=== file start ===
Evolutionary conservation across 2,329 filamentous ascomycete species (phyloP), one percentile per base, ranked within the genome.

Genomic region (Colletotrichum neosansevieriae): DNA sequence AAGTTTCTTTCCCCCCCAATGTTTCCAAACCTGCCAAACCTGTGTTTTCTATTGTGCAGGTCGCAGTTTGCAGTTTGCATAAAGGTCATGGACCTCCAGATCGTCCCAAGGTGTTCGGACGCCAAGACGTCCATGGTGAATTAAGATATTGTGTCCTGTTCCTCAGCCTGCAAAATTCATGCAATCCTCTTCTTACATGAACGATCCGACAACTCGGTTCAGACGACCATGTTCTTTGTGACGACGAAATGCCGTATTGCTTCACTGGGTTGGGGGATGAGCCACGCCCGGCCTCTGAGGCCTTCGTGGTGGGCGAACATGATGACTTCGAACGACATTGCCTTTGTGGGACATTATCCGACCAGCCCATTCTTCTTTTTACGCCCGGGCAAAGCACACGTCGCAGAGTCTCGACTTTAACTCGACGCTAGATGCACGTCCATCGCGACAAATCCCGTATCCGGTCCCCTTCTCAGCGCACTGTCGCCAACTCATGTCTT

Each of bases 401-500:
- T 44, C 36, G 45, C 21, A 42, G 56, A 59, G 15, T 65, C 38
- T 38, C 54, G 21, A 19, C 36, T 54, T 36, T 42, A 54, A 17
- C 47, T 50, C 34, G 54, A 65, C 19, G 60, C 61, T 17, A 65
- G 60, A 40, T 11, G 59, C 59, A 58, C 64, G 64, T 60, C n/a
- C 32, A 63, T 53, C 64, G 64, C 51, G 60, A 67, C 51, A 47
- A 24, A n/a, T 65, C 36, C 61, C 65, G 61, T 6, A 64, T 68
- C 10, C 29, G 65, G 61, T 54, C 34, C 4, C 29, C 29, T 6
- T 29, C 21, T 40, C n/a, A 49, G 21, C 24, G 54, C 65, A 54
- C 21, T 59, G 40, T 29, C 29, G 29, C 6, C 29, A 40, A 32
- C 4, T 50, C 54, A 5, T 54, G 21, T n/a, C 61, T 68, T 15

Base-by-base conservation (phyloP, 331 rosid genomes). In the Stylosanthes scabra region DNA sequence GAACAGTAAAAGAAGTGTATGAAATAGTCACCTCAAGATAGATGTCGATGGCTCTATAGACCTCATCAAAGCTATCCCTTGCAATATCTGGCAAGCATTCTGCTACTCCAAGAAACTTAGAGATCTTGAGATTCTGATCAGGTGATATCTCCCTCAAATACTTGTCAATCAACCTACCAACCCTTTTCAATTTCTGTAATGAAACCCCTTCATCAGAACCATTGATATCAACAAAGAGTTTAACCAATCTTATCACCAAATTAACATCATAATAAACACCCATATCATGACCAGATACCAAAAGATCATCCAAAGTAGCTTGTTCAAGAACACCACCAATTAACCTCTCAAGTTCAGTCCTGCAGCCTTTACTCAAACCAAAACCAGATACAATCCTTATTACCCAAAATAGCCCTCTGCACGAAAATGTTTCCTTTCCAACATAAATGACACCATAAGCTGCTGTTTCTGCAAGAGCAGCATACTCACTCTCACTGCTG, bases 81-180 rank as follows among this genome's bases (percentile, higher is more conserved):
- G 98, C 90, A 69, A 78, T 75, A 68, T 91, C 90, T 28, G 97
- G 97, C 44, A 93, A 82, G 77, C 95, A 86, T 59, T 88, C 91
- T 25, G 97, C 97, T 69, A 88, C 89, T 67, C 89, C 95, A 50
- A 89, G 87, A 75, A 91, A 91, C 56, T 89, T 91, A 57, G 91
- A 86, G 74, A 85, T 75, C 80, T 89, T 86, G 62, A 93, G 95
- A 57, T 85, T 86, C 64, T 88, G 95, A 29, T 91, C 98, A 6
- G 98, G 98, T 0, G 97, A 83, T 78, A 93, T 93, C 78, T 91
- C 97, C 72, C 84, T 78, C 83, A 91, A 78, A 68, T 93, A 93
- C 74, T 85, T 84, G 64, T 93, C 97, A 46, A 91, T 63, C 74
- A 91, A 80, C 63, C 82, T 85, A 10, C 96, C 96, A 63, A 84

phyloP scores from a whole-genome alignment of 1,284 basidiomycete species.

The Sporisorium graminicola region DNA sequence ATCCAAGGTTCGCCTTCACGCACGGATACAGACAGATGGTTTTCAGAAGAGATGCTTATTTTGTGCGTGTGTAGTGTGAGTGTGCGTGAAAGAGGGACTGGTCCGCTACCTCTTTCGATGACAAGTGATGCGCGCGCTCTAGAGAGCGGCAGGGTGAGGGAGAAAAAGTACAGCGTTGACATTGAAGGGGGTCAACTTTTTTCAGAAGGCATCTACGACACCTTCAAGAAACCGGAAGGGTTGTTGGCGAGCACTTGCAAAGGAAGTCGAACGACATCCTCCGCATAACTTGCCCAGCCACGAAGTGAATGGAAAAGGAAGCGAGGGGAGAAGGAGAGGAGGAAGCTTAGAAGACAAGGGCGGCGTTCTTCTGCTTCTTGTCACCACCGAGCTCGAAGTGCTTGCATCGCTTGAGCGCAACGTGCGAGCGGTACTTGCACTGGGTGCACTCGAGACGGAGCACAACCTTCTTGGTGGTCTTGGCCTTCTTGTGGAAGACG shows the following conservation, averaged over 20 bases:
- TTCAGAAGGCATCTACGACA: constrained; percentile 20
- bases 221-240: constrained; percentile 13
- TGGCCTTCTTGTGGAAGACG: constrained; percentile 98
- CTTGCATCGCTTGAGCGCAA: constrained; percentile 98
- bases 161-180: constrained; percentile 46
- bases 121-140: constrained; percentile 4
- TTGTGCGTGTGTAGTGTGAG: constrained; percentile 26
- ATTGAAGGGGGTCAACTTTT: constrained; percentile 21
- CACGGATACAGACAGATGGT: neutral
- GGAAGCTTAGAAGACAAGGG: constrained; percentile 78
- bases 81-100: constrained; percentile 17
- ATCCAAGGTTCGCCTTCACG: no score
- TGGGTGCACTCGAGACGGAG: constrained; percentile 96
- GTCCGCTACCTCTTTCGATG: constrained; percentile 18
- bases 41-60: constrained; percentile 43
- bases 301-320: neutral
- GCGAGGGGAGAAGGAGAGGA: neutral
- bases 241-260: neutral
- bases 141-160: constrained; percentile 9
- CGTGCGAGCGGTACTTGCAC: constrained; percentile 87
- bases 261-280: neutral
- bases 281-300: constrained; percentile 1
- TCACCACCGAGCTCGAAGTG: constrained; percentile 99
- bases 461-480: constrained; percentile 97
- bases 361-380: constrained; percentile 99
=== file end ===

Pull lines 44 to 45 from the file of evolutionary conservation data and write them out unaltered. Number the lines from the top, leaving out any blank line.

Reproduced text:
- bases 241-260: neutral
- bases 141-160: constrained; percentile 9